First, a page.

I did tread lightly here: I didn’t even respond to this “compliment” at first, I then stated on the next day that I didn’t get the intention of these words, and then, finally, I asked, casually so, for the brotha’s intention. No in-depth answer was forthcoming. When I then later pressed for a real explanation while indicating that I was offended, the brotha still wouldn’t budge, talked about guitar solos instead, insisted that he meant something else without any discussion of that something else, and just got rude and accused me of not listening (and, yes, I responded back to that). There was no apology and no reclamation of a sexist offense. While it might seem like I am focusing on a rather trivial conversation, the larger issues of patriarchy and consumption are all tied into this seemingly small interaction. This exchange is exactly what bell hooks talks about in The Will To Change: Men, Masculinity, and Love (there are many interesting discussions about this book amongst men; I like the way the blogger and activist, Alex Knight, describes patriarchy as terrorizing his life and emotional maturity). When men choose patriarchal power this way (and hooks calls emotional withdrawal/withholding, etc all forms of patriarchal power/male control), there is a real danger for both men and women: men give up the ability to really love, feel, or communicate when they only take their place as patriarchs; women embrace violence by allowing male domination and power to script their daily lives.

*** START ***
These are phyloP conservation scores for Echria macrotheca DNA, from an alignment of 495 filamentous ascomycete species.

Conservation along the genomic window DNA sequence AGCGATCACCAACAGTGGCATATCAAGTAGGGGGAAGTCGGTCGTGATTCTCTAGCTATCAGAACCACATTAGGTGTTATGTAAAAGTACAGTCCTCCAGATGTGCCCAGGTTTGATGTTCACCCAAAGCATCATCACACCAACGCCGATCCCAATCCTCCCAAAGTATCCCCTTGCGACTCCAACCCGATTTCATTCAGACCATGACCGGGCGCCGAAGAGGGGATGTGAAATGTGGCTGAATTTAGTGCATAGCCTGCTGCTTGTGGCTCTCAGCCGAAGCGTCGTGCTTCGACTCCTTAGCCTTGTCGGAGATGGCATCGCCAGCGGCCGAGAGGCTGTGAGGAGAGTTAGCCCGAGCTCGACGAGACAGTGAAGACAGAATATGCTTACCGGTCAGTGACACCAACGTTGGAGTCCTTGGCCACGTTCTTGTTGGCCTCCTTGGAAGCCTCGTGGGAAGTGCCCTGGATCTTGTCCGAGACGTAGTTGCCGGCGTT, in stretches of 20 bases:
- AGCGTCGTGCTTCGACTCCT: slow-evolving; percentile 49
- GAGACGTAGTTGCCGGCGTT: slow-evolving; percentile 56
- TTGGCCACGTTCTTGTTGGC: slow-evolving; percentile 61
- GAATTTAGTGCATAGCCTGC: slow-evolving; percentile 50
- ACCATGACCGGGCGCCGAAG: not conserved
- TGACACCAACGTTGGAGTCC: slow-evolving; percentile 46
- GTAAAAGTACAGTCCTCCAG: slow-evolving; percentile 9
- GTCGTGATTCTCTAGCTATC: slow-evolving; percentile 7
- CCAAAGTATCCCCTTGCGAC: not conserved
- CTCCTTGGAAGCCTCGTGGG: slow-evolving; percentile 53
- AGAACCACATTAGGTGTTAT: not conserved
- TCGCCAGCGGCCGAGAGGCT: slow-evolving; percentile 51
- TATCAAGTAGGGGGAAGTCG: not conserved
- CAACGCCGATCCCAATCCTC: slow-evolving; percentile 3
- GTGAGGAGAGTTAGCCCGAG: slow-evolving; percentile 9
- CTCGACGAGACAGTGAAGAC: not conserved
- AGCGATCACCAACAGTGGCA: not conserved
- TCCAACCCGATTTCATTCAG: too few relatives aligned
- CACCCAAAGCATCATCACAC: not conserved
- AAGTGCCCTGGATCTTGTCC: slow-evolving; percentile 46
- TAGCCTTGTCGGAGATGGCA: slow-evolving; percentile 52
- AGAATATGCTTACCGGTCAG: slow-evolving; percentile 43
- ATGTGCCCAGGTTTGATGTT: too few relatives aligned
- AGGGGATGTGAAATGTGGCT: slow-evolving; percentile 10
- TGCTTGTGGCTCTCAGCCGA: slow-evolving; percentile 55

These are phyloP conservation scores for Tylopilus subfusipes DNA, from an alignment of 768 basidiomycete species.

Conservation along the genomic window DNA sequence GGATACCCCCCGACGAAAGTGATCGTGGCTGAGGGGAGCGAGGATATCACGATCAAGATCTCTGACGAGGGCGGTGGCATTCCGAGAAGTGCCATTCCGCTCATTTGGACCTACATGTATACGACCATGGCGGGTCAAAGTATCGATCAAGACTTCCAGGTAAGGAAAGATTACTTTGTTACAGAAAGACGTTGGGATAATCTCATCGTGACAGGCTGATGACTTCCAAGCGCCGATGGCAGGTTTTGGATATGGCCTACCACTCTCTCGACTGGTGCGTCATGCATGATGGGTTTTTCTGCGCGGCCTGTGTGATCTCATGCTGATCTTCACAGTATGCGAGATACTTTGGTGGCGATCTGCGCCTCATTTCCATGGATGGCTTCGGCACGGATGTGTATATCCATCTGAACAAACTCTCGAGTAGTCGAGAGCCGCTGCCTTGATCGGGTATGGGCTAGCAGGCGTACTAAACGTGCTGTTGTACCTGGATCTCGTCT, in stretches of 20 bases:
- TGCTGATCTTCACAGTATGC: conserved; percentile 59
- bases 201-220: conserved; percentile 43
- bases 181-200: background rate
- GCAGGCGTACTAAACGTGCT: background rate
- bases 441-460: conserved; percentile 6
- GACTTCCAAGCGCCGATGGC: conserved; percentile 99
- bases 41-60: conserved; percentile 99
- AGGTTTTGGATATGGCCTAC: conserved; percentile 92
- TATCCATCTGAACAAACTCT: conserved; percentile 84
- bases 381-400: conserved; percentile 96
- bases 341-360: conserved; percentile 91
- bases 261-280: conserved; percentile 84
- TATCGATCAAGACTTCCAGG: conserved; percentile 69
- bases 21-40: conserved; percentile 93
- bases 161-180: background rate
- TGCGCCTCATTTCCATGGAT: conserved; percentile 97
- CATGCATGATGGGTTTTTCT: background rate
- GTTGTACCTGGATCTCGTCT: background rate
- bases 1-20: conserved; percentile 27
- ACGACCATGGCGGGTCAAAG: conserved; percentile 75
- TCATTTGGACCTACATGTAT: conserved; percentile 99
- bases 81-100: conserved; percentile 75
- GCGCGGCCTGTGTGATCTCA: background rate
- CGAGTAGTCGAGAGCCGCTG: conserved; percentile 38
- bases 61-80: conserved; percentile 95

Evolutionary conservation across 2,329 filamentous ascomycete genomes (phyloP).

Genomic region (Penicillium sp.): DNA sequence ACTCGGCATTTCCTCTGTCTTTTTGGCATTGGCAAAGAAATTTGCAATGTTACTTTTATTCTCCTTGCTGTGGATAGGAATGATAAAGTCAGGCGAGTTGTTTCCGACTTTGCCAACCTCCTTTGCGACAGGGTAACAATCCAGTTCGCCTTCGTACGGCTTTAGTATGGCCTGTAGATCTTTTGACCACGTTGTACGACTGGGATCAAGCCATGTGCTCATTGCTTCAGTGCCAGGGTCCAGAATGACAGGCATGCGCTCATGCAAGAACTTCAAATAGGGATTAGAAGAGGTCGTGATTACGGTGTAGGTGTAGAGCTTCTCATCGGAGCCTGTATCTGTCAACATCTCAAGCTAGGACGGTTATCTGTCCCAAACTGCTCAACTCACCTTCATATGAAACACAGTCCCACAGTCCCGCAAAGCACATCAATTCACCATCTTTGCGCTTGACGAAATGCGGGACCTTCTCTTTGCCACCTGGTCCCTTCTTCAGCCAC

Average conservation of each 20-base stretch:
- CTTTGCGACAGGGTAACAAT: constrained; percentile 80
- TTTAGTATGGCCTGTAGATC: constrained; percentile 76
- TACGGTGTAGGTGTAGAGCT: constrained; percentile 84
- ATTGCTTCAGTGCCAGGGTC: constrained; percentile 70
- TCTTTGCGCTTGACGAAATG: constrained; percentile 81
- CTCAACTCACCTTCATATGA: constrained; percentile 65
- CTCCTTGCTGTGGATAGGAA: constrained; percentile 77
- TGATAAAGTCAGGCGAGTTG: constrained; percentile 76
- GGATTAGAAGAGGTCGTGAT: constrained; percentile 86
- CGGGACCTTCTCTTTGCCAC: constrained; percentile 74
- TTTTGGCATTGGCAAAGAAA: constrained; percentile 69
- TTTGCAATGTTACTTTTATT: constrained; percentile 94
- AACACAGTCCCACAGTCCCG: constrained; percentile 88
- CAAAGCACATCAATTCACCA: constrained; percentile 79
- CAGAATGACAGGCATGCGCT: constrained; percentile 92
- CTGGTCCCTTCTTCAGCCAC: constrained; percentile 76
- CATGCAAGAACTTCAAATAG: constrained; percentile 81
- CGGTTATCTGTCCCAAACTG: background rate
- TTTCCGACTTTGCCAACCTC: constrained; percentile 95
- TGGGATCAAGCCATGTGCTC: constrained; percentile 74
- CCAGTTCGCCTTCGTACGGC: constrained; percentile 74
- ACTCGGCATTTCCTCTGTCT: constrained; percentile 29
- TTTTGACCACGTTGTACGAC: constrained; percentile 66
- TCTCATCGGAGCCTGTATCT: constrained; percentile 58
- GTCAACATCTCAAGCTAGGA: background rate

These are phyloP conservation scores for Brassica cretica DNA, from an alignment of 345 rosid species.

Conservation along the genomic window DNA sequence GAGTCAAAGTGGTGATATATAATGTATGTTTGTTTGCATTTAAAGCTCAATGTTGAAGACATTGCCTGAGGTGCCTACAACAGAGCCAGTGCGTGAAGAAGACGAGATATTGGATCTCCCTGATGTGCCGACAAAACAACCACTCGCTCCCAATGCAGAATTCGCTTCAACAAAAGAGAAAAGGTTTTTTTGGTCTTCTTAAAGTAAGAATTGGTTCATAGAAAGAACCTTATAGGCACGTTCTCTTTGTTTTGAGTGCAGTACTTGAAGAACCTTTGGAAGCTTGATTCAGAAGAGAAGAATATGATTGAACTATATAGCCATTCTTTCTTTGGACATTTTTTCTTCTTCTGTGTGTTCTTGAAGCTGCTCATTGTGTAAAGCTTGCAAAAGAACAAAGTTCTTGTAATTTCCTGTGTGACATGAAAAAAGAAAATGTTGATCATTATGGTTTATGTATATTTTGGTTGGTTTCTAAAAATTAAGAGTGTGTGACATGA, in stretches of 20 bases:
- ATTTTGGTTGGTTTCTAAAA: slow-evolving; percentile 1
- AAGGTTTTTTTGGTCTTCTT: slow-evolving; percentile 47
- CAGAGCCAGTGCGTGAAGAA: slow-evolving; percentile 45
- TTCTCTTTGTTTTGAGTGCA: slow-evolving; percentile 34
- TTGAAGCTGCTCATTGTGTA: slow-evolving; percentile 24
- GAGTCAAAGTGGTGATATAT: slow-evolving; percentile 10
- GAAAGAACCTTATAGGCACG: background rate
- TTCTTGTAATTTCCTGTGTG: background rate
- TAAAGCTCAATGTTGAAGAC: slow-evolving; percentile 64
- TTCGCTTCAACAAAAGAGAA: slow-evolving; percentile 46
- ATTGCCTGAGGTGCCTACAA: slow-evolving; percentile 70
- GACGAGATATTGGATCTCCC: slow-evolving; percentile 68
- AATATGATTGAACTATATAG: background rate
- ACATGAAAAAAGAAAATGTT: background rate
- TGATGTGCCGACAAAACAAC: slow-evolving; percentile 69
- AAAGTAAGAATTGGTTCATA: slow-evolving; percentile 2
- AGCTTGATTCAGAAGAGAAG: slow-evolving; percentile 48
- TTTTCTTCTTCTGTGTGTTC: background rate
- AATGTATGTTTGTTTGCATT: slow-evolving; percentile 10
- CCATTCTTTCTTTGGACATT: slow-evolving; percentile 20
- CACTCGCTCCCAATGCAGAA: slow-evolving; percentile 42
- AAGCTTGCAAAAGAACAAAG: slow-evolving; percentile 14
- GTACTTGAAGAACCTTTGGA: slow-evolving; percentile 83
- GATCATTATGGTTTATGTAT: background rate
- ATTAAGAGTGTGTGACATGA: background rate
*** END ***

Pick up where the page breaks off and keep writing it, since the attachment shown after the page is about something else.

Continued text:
Because the song does not re-invent the definition of prototype, it’s a problem to use this language in reference to women. Let’s look:
|Definition of Prototype